Christine with Joyce and Pavla before her derailleur broke © Florent-Bouchat

Christine with Joyce and Pavla before her derailleur broke © Florent-Bouchat

by Christine Vardaros

GAVERE, BELGIUM – Passing through the start/finish pavement going into the second lap of five, I was on the wheel of Pavla Havlikova and Belgian National Champ Joyce Vanderbeken (who eventually finished 7th and 10th, respectively).  My first thought was, “Holy Toledo. I’m racing my bike!”  The next thought, as I held onto their wheels was, “I CAN DO THIS!”  Two thirds of the way into the second lap, at the base of a sloppy mud-riddled extended power climb I heard an eerie snap. I got off the bike and saw the rear derailleur tucked nicely between the wheel spokes. Shouldering the bike, I started the trek up the climb while watching the girls ride out of sight.

By the time I got my second bike I was winded from the extended run and a bit demotivated.  Even so, I pressed on for 14th, the last of the 32 racers not to be lapped by Katie Compton.  It may not be a stellar result but considering what I had to do to hold onto my finishing spot, I easily look back on it as a mini-miracle.  With only one bike to finish the race, I figured I was screwed.  Competing in that kind of mud that collects everywhere on the bike is tricky.

In no time, the shifting was shot, the brakes compromised, the tires layered in an extra wide blanket of greasy mud,  and a collection of sticks, mud and leaves rubbed against the tire.  Knowing that this bike was my only chance to finish the race, I babied it. By running all muddy sections where real force against the pedals was needed, I minimized the chances of a faulty derailleur repeat.  All descents were still completely rideable on the bike – even the one where Niels Albert crashed last year.

Christine grits her teeth and pushes on. © Mario Yskout

Grin and bear it! © Mario Yskout

The last lap was a disaster.  The bike was almost useless due to the thick mud, causing me to swerve every which way.  To make matters worse, I was the last woman on the course which meant I was trailed by a peloton of thirty guys pre-riding the track.  Every time I came to a section where I had to get off and run to baby the bike, all thirty guys track-stood behind me. As my natural inclination is to move out of the way for riders who are clearly stronger than me, I found myself apologizing to them for being so slow.

A couple of guys finally passed me and the others patiently waited, telling me “doe maar” figuratively meaning “go ahead.”  I didn’t know I was the last woman on the track so in addition to losing handfuls of time to the gals in front, I kept looking behind into the swarm of men to see if there were any women catching up to me.  I realized only after the race that the rest of them must have been lapped; otherwise the men wouldn’t have been on the course.  But in a race situation, it’s sometimes not so easy to think clearly.

Through it all, the cheering crowds kept my spirits high.  There were lots of American voices as well. To name a few, I heard Karen Tourian and her husband Rolf Windh who came up from Paris, Cyclocross Magazine‘s Dan Seaton and his wife Mindi Wisman and U-23 racing stud Brandon Mart.  I also heard an overwhelming collection of Flemish-accented cheers for me, which is always exciting considering I am only semi-Belgian. I earn the “semi” through my permanent residency here in Belgium.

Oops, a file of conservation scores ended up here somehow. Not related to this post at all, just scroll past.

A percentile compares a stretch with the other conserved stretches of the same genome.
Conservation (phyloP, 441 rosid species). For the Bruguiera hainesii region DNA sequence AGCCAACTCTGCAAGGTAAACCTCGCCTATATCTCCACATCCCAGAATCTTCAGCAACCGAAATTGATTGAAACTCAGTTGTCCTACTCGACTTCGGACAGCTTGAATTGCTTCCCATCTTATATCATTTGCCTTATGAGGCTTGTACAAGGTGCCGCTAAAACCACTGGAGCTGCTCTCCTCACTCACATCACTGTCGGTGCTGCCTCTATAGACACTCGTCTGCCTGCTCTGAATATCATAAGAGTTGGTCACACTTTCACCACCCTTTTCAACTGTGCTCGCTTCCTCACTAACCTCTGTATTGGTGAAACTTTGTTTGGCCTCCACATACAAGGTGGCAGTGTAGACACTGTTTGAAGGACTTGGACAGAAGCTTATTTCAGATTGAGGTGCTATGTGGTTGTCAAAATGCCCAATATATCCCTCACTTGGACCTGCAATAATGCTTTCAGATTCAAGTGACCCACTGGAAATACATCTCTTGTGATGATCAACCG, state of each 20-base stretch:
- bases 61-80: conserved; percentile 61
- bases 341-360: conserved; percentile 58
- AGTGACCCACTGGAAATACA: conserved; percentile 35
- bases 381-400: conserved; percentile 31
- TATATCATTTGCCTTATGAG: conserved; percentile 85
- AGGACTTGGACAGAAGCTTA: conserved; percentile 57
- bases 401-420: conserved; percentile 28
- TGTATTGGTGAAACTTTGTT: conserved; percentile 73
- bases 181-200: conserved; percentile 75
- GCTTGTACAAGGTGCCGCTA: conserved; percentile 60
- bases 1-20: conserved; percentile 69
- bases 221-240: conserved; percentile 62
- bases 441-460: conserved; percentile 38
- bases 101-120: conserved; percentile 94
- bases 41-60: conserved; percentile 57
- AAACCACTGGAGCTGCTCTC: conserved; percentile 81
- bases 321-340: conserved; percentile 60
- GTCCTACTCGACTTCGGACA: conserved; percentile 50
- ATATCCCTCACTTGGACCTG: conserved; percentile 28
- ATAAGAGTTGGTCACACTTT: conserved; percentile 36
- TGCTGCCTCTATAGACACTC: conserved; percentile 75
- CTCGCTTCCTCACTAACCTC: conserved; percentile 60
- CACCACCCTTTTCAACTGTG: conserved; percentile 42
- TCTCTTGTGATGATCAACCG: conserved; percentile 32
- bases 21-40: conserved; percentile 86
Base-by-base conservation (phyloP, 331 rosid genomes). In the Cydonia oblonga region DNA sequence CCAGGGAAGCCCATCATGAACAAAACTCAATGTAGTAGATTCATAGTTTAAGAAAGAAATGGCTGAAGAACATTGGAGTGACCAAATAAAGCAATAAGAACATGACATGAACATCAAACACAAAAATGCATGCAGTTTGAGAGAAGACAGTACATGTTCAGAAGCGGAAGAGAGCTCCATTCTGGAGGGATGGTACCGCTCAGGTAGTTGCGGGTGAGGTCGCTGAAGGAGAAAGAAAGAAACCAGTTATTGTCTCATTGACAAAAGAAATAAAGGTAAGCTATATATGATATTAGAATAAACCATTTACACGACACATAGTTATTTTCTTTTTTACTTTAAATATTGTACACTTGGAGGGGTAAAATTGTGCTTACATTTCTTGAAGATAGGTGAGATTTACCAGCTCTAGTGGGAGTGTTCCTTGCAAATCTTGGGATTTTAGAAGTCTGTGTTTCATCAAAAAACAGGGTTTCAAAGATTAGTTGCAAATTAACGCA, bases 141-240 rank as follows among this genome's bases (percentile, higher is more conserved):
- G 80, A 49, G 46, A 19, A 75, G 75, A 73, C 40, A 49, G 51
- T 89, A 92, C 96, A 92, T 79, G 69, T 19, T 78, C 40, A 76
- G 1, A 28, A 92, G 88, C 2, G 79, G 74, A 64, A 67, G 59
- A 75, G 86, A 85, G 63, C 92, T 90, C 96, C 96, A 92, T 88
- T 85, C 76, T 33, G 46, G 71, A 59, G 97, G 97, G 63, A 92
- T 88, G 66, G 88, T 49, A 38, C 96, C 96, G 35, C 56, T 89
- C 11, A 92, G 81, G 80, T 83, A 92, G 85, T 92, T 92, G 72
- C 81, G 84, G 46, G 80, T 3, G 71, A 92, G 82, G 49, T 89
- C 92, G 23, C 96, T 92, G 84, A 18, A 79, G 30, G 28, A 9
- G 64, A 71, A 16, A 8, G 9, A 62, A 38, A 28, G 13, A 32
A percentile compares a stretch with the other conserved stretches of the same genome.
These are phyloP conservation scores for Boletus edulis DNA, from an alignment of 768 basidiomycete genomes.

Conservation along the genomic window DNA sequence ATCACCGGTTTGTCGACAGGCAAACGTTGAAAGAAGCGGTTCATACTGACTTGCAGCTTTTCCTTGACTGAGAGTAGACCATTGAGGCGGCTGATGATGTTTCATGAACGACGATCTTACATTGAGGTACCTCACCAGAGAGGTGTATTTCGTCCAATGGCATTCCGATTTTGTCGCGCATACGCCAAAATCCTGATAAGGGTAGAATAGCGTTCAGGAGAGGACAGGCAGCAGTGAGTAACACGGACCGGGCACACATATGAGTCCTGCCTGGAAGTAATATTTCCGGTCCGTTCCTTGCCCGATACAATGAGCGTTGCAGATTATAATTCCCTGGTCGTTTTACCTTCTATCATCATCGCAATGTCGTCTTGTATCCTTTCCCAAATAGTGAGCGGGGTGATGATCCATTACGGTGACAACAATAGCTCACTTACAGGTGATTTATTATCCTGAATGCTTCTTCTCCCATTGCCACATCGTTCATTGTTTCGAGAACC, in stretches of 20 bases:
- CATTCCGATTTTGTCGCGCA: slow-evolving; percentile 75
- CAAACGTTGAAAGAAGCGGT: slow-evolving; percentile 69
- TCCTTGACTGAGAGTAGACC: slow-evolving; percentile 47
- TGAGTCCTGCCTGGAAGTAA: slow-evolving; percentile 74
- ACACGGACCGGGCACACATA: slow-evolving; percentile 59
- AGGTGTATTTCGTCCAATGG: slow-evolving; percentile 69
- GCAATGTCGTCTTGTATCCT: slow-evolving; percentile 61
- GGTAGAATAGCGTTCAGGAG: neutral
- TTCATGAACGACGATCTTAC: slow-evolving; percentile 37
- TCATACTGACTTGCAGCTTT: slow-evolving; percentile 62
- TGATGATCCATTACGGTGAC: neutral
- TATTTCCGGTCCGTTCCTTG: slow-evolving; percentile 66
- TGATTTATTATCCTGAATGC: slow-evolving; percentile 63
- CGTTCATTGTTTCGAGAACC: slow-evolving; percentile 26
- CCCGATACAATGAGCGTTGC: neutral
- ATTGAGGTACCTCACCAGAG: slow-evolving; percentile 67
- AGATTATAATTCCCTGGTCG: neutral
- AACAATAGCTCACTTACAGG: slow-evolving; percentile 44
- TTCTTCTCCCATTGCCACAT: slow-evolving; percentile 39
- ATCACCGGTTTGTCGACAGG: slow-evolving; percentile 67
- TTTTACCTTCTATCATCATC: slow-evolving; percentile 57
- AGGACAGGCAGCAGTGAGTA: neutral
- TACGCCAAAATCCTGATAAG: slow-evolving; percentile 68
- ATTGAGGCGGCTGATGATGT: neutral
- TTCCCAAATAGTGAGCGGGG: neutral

Muddy post-race legs © Christine Vardaros

Muddy post-race legs © Christine Vardaros

After the race, I talked to Linda van Rijen (NED) about her race.  She said she crashed once, “in a straight line, can you believe it?”  I can.  She loves courses like this one and finished an impressive 6th.  I also had an amusing conversation with Sanne Van Passen (NED) before the race. She, Linda and I were chatting while we waited to get on the starting grid when I noticed the tread on Sanne’s front wheel was mounted backwards.  I asked her if it helps in courses like these.  Based on her answer, Linda and I were ready to put our wheels on backwards too.  But instead of responding, she grinned, reached down to her wheel, unlatched the skewer and put it back in the other direction.  When her mechanic approached us, she relayed the story. I wonder if he was the one to do it.

Later that evening, while watching the television coverage of the race, Jonas and I saw the winning “Oh, no! Did that really happen?” clip of the day.  It wasn’t any of the multitudes of endos or even when Klaas Vantornout’s  rear wheel randomly fell out of his bike as he shouldered it up the hill.   What they showed was a gal blatantly cutting the course.  She got off her bike, lifted the course tapes, walked a couple of meters to another section of the track, and jumped on as if nothing were amiss. Unlucky for her, the TV camera caught the whole thing.  Oddly, her name didn’t make it on the results list but based on photos from the race it looked like she may have miscalculated her maneuver and ended up on the wheel of Daphny Van den Brand.

With my great legs and newfound mental edge, I’m champing at the bit.  But my next big race isn’t until the Koksijde World Cup in two weeks.  One of the many benefits of living in Belgium is that I won’t have to wait that long to compete.  There are always races to be had, even mid-week, as long as you’re okay with competing with the boys. Bring ‘em on!

Thanks for your support!

See also: CXM’s coverage of the Men’s race (with highlight video) and Women’s race